3. Highlight linkages between physical activity and emotional wellbeing.
    4. Use techniques that support clients to actively use and engage with the information provided.
  1. Assist clients to plan for change.
    1. Acknowledge and explain common barriers to lifestyle change and how these might be overcome.
    2. Provide clients with information and techniques for making change based on their individual needs.
    3. Explain ways of setting and monitoring personal lifestyle goals that are specific, measurable and realistic.
    4. Support clients to set their preferred goals and suggest specific changes based on their goals and preferences.
    5. Identify clients who require lifestyle advice beyond own limitations and refer to relevant health professionals and support services according to organisational procedures.
  1. Evaluate effectiveness of lifestyle education activities
    1. Seek and evaluate feedback from clients about value of information and education resources provided.
    2. Evaluate effectiveness of information provided from own perspective and identify areas for improvement.
    3. Provide ongoing feedback to relevant people based on clients’ views and own input.

FOUNDATION SKILLS

Foundation skills essential to performance in this unit, but not explicit in the performance criteria are listed here, along with a brief context statement.

SKILLS

DESCRIPTION

Reading skills to:

  • interpret key recommendations and detailed implementation advice in unfamiliar national guideline documentation.

Oral communication skills to:

  • provide information to clients using plain language and terms easily understood
  • ask open and closed probe questions and actively listen to determine client understanding of information
  • use facilitation techniques to support client learning.

Numeracy skills to:

  • interpret measurement information expressed in kilojoules, cups, grams, millilitres, centimetres, percentages and fractions.

Learning skills to:

  • use information provided in national guidelines to update and extend knowledge of healthy lifestyle practices.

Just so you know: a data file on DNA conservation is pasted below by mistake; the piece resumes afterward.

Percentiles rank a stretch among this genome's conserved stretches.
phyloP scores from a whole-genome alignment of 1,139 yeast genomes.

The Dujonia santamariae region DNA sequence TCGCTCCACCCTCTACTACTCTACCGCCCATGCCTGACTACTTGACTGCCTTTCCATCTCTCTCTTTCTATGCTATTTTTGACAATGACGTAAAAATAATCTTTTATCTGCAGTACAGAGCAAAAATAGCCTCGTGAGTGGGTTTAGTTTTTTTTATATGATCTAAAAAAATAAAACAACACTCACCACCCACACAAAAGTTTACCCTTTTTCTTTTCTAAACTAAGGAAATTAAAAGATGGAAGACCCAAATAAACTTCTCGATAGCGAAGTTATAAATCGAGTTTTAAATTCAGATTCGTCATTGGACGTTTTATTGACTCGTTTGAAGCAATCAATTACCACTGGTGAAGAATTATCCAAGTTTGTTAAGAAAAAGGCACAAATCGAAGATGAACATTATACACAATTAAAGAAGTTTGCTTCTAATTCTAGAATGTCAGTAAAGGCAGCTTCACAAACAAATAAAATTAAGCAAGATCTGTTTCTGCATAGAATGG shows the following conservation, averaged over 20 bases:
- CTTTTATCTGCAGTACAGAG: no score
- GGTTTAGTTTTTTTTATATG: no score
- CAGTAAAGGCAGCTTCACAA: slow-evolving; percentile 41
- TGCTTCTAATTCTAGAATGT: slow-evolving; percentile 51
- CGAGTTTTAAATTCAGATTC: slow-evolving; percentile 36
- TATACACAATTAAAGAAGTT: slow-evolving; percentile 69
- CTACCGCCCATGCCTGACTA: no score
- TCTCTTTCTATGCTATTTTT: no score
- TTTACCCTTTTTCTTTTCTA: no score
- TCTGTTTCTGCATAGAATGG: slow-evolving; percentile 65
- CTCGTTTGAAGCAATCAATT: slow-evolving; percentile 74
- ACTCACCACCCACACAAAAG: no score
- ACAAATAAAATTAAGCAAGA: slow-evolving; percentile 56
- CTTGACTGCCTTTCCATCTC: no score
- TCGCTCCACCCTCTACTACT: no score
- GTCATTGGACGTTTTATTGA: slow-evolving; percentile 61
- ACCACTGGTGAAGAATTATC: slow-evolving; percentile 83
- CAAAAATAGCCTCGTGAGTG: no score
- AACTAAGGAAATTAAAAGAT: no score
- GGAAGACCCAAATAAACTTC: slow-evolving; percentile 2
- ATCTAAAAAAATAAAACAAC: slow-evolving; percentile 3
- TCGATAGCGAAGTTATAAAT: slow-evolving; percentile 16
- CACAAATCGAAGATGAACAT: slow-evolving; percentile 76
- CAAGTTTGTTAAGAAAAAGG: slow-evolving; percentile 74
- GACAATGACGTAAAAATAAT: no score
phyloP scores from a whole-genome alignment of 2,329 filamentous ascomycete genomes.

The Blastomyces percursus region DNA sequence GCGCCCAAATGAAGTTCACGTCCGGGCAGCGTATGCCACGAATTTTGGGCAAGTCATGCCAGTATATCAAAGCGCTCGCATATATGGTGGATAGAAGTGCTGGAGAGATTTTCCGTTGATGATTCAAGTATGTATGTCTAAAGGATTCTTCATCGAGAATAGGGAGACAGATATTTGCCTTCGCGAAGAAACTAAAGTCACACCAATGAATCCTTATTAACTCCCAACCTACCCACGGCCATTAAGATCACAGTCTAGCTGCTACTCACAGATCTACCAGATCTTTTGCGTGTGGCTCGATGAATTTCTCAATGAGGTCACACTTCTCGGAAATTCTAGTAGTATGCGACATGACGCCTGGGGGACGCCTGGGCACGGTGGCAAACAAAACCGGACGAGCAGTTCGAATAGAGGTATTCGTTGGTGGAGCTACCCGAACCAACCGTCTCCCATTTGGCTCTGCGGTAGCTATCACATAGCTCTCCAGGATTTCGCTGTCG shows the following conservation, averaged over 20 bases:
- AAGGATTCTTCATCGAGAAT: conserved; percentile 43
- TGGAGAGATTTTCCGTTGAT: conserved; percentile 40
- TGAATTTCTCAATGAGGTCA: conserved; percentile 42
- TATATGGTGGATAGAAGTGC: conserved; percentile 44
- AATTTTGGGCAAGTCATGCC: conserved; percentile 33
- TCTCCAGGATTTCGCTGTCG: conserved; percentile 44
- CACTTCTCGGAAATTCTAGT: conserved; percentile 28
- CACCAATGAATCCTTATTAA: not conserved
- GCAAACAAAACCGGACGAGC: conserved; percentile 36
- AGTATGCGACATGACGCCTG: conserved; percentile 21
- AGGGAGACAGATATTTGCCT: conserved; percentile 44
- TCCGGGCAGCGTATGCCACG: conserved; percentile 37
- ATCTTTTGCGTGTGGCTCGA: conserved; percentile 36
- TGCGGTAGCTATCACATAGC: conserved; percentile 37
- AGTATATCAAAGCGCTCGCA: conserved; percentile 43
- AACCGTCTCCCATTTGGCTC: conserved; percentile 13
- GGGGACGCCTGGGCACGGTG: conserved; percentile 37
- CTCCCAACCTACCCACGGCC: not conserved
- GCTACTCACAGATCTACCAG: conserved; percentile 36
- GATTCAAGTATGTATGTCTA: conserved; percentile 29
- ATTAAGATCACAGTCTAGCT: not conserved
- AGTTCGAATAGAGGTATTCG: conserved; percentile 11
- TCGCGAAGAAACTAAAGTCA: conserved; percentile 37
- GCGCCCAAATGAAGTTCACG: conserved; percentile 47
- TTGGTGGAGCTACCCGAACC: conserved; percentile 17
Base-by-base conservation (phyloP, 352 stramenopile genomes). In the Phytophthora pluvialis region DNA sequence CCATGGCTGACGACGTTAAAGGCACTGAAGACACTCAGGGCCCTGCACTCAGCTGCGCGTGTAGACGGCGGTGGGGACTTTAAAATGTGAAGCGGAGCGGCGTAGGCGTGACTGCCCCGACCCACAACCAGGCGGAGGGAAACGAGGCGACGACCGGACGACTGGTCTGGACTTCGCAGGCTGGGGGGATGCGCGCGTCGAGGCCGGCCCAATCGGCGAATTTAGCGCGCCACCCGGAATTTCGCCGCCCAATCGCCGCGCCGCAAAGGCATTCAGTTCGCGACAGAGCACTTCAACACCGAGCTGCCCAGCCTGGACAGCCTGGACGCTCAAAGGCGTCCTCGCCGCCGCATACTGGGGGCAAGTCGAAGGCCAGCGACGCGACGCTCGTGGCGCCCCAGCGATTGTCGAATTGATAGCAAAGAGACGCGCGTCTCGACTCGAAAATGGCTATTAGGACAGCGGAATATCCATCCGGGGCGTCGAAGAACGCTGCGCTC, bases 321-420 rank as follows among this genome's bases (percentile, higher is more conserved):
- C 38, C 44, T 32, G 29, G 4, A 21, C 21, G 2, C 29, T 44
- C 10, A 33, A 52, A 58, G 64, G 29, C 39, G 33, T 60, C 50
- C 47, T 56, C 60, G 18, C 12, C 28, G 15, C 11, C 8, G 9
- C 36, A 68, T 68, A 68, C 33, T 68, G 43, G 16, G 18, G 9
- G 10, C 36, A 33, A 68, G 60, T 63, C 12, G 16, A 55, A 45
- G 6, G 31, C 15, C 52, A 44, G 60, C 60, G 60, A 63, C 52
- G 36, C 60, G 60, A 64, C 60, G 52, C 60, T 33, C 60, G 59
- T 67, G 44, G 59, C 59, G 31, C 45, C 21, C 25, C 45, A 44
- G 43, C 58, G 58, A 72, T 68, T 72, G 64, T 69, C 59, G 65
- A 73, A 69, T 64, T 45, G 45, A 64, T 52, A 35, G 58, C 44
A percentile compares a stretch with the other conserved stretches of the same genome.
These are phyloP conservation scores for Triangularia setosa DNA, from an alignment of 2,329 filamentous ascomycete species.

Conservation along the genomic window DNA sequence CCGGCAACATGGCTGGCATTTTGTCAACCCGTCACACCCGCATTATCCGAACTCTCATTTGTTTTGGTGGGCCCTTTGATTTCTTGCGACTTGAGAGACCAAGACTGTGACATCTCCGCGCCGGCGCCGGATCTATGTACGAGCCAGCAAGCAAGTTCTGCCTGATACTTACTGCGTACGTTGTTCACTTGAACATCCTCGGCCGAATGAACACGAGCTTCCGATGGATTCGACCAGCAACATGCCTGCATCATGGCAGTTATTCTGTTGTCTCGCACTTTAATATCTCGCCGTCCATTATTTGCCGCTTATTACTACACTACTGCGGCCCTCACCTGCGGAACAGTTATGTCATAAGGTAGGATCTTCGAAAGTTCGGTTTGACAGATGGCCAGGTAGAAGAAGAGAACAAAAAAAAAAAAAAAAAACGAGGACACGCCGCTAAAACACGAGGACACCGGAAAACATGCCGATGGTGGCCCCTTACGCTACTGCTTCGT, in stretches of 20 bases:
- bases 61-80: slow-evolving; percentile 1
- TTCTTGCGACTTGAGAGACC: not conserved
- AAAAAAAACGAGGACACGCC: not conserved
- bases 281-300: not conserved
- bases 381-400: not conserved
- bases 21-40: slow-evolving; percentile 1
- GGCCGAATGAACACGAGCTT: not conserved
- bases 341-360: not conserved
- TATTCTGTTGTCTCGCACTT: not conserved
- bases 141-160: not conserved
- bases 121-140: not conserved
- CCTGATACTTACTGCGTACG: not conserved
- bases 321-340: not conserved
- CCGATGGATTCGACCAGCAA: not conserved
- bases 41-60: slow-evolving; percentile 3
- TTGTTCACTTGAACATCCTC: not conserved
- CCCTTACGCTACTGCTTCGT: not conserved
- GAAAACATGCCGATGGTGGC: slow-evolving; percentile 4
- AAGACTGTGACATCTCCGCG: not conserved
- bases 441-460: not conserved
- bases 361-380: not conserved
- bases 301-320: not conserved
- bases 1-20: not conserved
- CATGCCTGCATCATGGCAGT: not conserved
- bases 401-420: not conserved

UNIT MAPPING INFORMATION

No equivalent unit.

For details, refer to the full mapping table in the Draft 2 Validation Guide.

LINKS

Companion Volume Implementation Guide

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Performance evidence

TITLE

Assessment Requirements for HLTAHPR007 Promote lifestyle change

PERFORMANCE EVIDENCE

Evidence of the ability to complete tasks outlined in elements and performance criteria of this unit in the context of the job role, and:

  • provide information about lifestyle disease and making lifestyle changes to Aboriginal and/or Torres Strait Islander clients to include:
    • two individual clients
    • one group of a minimum of three people
  • on each occasion:
    • provide information covering:
      • the incidence of lifestyle disease in Aboriginal and/or Torres Strait Islander communities
      • lifestyle risk factors, particularly those relevant to the client/s, and their potential short and long term impacts on health
      • recommendations for healthy eating and healthy ways to prepare and cook food using the Australian national dietary guidelines
      • recommendations for physical activity based on the Australian national physical activity guidelines
      • common barriers to initiation of lifestyle change, particularly those relevant to the client/s, and how these might be overcome
      • techniques for making lifestyle change including ways to set goals and monitor progress towards achievement
    • seek and evaluate feedback from clients and provide to relevant people within the health service